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Images Are Everywhere: Nuix Investigation Workflows (Part 1)

Police Line
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One of the questions that I often get asked when speaking with customers around image review workflow—especially if they come from a law enforcement background—is about how best to use some of the technology built into Nuix such as deep-learning to speed up the review of image heavy cases.

Most police agencies (especially those in the US and UK) are already using shared HASH databases to assist in offenses that relate to child exploitation as well as technologies such as Microsoft's PhotoDNA in conjunction with the excellent work undertaken by the Project VIC team. What’s interesting about these technologies is that they all essentially are focused on quickly identifying ‘known’ images—either in their original or edited format (via HASH/digital fingerprint/dHASH). It's a simple and yet powerful workflow: If someone else has already seen, reviewed, and validated an image, then you shouldn't have to. You can simply rely on their findings, thus reducing the number of images requiring review.

But what about images that haven't been previously seen and therefore reviewed and categorized? What about images that sit outside these offenses or aren't in themselves considered illegal?

Changing Times

To give you an example I, like many parents of millennial children with their mobile-centric lifestyle, have had to adapt how I communicate with them. Long gone are the days of phone calls and even text messaging is "soooo yesterday." Today, I'm more likely to receive a picture of something in order to facilitate a conversation.

Here's a classic example.

Me: "Where are you?"

Response:

University library
In case you’re wondering, this is a picture of the University library.

Me: “What are you having for dinner?”

Response:

Typical Manchester Dinner
That's steak and kidney pudding with peas, chips, and gravy—a very Manchester dish. I trained my daughter well!

Sometimes, I don't even need to ask a question in order to get a status update. Some great examples include:

An adult beverage
I don’t think anyone needs me to explain what this is.

Or:

Another adult beverage
Again, no explanation necessary!

As you might guess, these tend to come at 5:30(ish) on a Friday afternoon, and maybe indicates a bit of a theme if someone was ever to run analytics against my device(s)!

Not Just for the Innocent

I am reliably informed that the phrase “a picture paints a thousand words” also applies to nefarious communications, with images often being sent to indicate an event or action. Instead of sending "I'm here," the words are replaced with a picture of a house or a street.

The "[insert drug name here] has arrived" SMS messages recovered from a suspect’s phone in my day have now been replaced by a picture sometimes of the drugs themselves, other times something more innocuous or innocent such as a picture of a cat, dog, or everyday object to indicate the arrival (or not) of said substance.

This practice even extends into the workplace, with slang terms used to indicate an event between wrong-doers now often replaced by photos shared via email or instant messenger to indicate theft, fraud, or NSFW so breaches of HR or IT policies.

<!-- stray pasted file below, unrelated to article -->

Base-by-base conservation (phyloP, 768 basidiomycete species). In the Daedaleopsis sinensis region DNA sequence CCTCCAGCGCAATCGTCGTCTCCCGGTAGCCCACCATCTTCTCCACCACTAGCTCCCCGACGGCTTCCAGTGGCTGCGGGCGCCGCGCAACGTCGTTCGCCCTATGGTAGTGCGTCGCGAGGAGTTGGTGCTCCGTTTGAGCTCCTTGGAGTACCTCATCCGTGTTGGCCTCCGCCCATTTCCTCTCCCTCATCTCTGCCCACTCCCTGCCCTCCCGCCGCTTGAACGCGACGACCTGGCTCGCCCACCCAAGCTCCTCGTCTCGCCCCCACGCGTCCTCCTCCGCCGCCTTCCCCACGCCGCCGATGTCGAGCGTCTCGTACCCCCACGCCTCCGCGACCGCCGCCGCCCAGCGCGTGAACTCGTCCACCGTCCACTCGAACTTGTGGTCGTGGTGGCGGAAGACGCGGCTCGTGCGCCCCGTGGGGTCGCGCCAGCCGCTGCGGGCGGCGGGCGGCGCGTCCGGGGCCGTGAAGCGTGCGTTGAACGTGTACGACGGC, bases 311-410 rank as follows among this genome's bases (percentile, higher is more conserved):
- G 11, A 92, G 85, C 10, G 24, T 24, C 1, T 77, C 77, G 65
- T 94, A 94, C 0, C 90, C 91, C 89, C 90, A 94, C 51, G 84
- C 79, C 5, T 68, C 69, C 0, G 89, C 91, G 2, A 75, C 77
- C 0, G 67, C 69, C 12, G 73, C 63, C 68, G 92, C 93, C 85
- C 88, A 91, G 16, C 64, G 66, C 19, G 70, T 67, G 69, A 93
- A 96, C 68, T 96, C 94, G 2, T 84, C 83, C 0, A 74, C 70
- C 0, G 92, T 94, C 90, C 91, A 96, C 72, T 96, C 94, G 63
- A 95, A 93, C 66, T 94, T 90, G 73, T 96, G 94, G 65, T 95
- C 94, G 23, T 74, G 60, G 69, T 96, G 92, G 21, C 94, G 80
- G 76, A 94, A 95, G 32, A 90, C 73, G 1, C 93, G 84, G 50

Within certain parts of society, it’s also now very common to post and share images that show allegiance to a cause, with many people feeling safe sharing images using an encrypted app or perhaps hiding behind an alias and/or VPN. Sadly, this method is often used by those linked to gangs and potentially suspected street and knife crime. Even worse, the seem to revel in sharing these types of images.

Man with a knife
It's not uncommon to see images like this shared by criminals.

Obtaining a ‘Single View’

As part of any investigation including multiple data sources and suspects, one of the first challenges is bringing all of the various evidence sources together to give investigators a ‘single view’ into the case evidence. If you’ve read any of my other blogs, you’ll know this is something both I and Nuix are passionate about. We truly believe that the only way an investigation team will be able to ‘see the big picture’ is if they look at all the evidence—across mobile, computer, and cloud within a single platform—with Nuix Investigate being an obvious choice.

To help simplify the process of collecting and processing all evidence—particularly from mobile devices—we’ve deepened our existing partnership with MSAB, a pioneer in forensic technology for mobile device examination. We’ll be announcing some very exciting news at this year’s ICDDF conference in London to make it even easier to bring MSAB captured and processed mobile device data into the Nuix platform.

Once collected and processed, and typically faced with the contents of one or many mobile devices and computers as part of an investigation, sadly most law enforcement agencies quickly become overwhelmed by the sheer quantity and volume of data that needs to be processed and reviewed. It’s not unusual for a single device to contain thousands of pictures and messages.

Compound this with duplication across devices, a symptom caused by the ecosystems driven by manufacturers such as Apple whereby an iMessage is seen (and therefore stored) on phone, tablet, and laptop simultaneously, the challenges of review can seem overwhelming.

MSAB photo list
Screenshot from MSAB, showing over 1.4 million pictures recovered from a single device!

Next Up: Building a Better Investigation Workflow

Now that I’ve discussed some of the challenges law enforcement agencies face thanks to the proliferation of images and how they’re used, in the second half of this two-part series I’ll talk about some options to consider for your investigation workflows using the technology available in Nuix.